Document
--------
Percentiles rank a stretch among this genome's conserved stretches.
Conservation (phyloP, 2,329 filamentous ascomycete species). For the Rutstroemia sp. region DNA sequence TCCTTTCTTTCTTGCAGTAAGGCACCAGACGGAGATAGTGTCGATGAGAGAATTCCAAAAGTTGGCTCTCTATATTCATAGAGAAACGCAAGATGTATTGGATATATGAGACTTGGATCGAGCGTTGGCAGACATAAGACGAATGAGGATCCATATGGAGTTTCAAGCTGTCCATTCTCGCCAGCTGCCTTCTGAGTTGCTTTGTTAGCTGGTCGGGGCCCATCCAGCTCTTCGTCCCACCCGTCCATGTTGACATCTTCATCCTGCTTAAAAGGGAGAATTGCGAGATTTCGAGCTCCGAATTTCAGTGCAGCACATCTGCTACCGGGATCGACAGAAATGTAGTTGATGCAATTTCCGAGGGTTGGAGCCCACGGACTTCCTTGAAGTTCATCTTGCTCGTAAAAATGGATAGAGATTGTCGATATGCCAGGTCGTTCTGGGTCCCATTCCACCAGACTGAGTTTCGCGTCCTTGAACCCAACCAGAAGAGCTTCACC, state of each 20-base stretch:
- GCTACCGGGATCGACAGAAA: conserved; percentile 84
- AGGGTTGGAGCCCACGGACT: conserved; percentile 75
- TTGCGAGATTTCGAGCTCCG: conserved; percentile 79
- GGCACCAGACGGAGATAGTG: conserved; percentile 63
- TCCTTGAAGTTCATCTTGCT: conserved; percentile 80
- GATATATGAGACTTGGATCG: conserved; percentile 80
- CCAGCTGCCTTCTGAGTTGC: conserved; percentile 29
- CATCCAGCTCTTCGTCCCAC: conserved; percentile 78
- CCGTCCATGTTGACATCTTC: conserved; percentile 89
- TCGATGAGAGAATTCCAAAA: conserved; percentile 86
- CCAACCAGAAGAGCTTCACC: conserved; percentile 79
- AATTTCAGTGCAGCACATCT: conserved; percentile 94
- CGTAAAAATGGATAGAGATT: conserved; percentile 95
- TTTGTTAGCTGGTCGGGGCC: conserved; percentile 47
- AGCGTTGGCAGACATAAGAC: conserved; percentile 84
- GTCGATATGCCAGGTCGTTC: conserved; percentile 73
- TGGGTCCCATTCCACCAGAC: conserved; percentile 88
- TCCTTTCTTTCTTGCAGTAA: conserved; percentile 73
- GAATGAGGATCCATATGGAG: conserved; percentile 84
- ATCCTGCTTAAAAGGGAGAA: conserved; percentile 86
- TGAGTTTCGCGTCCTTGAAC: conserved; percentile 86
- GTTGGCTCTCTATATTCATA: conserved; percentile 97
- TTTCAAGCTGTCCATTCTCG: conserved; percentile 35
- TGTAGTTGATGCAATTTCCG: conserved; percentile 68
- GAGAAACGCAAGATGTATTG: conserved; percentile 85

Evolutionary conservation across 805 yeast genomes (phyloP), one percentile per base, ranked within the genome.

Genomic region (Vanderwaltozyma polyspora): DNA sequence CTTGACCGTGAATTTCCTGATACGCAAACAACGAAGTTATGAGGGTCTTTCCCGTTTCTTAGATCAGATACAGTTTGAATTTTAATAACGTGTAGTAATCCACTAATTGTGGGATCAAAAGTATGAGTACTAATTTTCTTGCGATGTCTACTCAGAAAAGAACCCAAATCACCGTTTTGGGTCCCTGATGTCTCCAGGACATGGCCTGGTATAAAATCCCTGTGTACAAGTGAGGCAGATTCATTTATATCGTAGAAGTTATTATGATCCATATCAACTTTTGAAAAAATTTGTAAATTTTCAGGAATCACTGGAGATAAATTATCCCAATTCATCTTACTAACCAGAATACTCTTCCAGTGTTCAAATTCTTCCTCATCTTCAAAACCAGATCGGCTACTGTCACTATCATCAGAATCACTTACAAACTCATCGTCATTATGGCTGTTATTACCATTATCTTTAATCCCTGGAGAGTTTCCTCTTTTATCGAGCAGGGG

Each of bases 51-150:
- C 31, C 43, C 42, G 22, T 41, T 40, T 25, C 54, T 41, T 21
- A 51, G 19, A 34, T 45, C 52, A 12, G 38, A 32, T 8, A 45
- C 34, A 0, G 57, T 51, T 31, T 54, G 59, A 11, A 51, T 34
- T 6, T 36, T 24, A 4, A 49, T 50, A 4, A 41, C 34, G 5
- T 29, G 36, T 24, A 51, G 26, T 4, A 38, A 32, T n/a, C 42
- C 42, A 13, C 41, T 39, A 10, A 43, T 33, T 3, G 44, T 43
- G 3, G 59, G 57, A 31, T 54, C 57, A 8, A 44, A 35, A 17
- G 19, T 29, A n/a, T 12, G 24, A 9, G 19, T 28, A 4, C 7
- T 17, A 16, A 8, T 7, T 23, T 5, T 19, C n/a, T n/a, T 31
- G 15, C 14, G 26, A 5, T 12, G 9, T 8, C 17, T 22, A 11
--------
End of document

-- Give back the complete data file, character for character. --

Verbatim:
Percentiles rank a stretch among this genome's conserved stretches.
Conservation (phyloP, 2,329 filamentous ascomycete species). For the Rutstroemia sp. region DNA sequence TCCTTTCTTTCTTGCAGTAAGGCACCAGACGGAGATAGTGTCGATGAGAGAATTCCAAAAGTTGGCTCTCTATATTCATAGAGAAACGCAAGATGTATTGGATATATGAGACTTGGATCGAGCGTTGGCAGACATAAGACGAATGAGGATCCATATGGAGTTTCAAGCTGTCCATTCTCGCCAGCTGCCTTCTGAGTTGCTTTGTTAGCTGGTCGGGGCCCATCCAGCTCTTCGTCCCACCCGTCCATGTTGACATCTTCATCCTGCTTAAAAGGGAGAATTGCGAGATTTCGAGCTCCGAATTTCAGTGCAGCACATCTGCTACCGGGATCGACAGAAATGTAGTTGATGCAATTTCCGAGGGTTGGAGCCCACGGACTTCCTTGAAGTTCATCTTGCTCGTAAAAATGGATAGAGATTGTCGATATGCCAGGTCGTTCTGGGTCCCATTCCACCAGACTGAGTTTCGCGTCCTTGAACCCAACCAGAAGAGCTTCACC, state of each 20-base stretch:
- GCTACCGGGATCGACAGAAA: conserved; percentile 84
- AGGGTTGGAGCCCACGGACT: conserved; percentile 75
- TTGCGAGATTTCGAGCTCCG: conserved; percentile 79
- GGCACCAGACGGAGATAGTG: conserved; percentile 63
- TCCTTGAAGTTCATCTTGCT: conserved; percentile 80
- GATATATGAGACTTGGATCG: conserved; percentile 80
- CCAGCTGCCTTCTGAGTTGC: conserved; percentile 29
- CATCCAGCTCTTCGTCCCAC: conserved; percentile 78
- CCGTCCATGTTGACATCTTC: conserved; percentile 89
- TCGATGAGAGAATTCCAAAA: conserved; percentile 86
- CCAACCAGAAGAGCTTCACC: conserved; percentile 79
- AATTTCAGTGCAGCACATCT: conserved; percentile 94
- CGTAAAAATGGATAGAGATT: conserved; percentile 95
- TTTGTTAGCTGGTCGGGGCC: conserved; percentile 47
- AGCGTTGGCAGACATAAGAC: conserved; percentile 84
- GTCGATATGCCAGGTCGTTC: conserved; percentile 73
- TGGGTCCCATTCCACCAGAC: conserved; percentile 88
- TCCTTTCTTTCTTGCAGTAA: conserved; percentile 73
- GAATGAGGATCCATATGGAG: conserved; percentile 84
- ATCCTGCTTAAAAGGGAGAA: conserved; percentile 86
- TGAGTTTCGCGTCCTTGAAC: conserved; percentile 86
- GTTGGCTCTCTATATTCATA: conserved; percentile 97
- TTTCAAGCTGTCCATTCTCG: conserved; percentile 35
- TGTAGTTGATGCAATTTCCG: conserved; percentile 68
- GAGAAACGCAAGATGTATTG: conserved; percentile 85

Evolutionary conservation across 805 yeast genomes (phyloP), one percentile per base, ranked within the genome.

Genomic region (Vanderwaltozyma polyspora): DNA sequence CTTGACCGTGAATTTCCTGATACGCAAACAACGAAGTTATGAGGGTCTTTCCCGTTTCTTAGATCAGATACAGTTTGAATTTTAATAACGTGTAGTAATCCACTAATTGTGGGATCAAAAGTATGAGTACTAATTTTCTTGCGATGTCTACTCAGAAAAGAACCCAAATCACCGTTTTGGGTCCCTGATGTCTCCAGGACATGGCCTGGTATAAAATCCCTGTGTACAAGTGAGGCAGATTCATTTATATCGTAGAAGTTATTATGATCCATATCAACTTTTGAAAAAATTTGTAAATTTTCAGGAATCACTGGAGATAAATTATCCCAATTCATCTTACTAACCAGAATACTCTTCCAGTGTTCAAATTCTTCCTCATCTTCAAAACCAGATCGGCTACTGTCACTATCATCAGAATCACTTACAAACTCATCGTCATTATGGCTGTTATTACCATTATCTTTAATCCCTGGAGAGTTTCCTCTTTTATCGAGCAGGGG

Each of bases 51-150:
- C 31, C 43, C 42, G 22, T 41, T 40, T 25, C 54, T 41, T 21
- A 51, G 19, A 34, T 45, C 52, A 12, G 38, A 32, T 8, A 45
- C 34, A 0, G 57, T 51, T 31, T 54, G 59, A 11, A 51, T 34
- T 6, T 36, T 24, A 4, A 49, T 50, A 4, A 41, C 34, G 5
- T 29, G 36, T 24, A 51, G 26, T 4, A 38, A 32, T n/a, C 42
- C 42, A 13, C 41, T 39, A 10, A 43, T 33, T 3, G 44, T 43
- G 3, G 59, G 57, A 31, T 54, C 57, A 8, A 44, A 35, A 17
- G 19, T 29, A n/a, T 12, G 24, A 9, G 19, T 28, A 4, C 7
- T 17, A 16, A 8, T 7, T 23, T 5, T 19, C n/a, T n/a, T 31
- G 15, C 14, G 26, A 5, T 12, G 9, T 8, C 17, T 22, A 11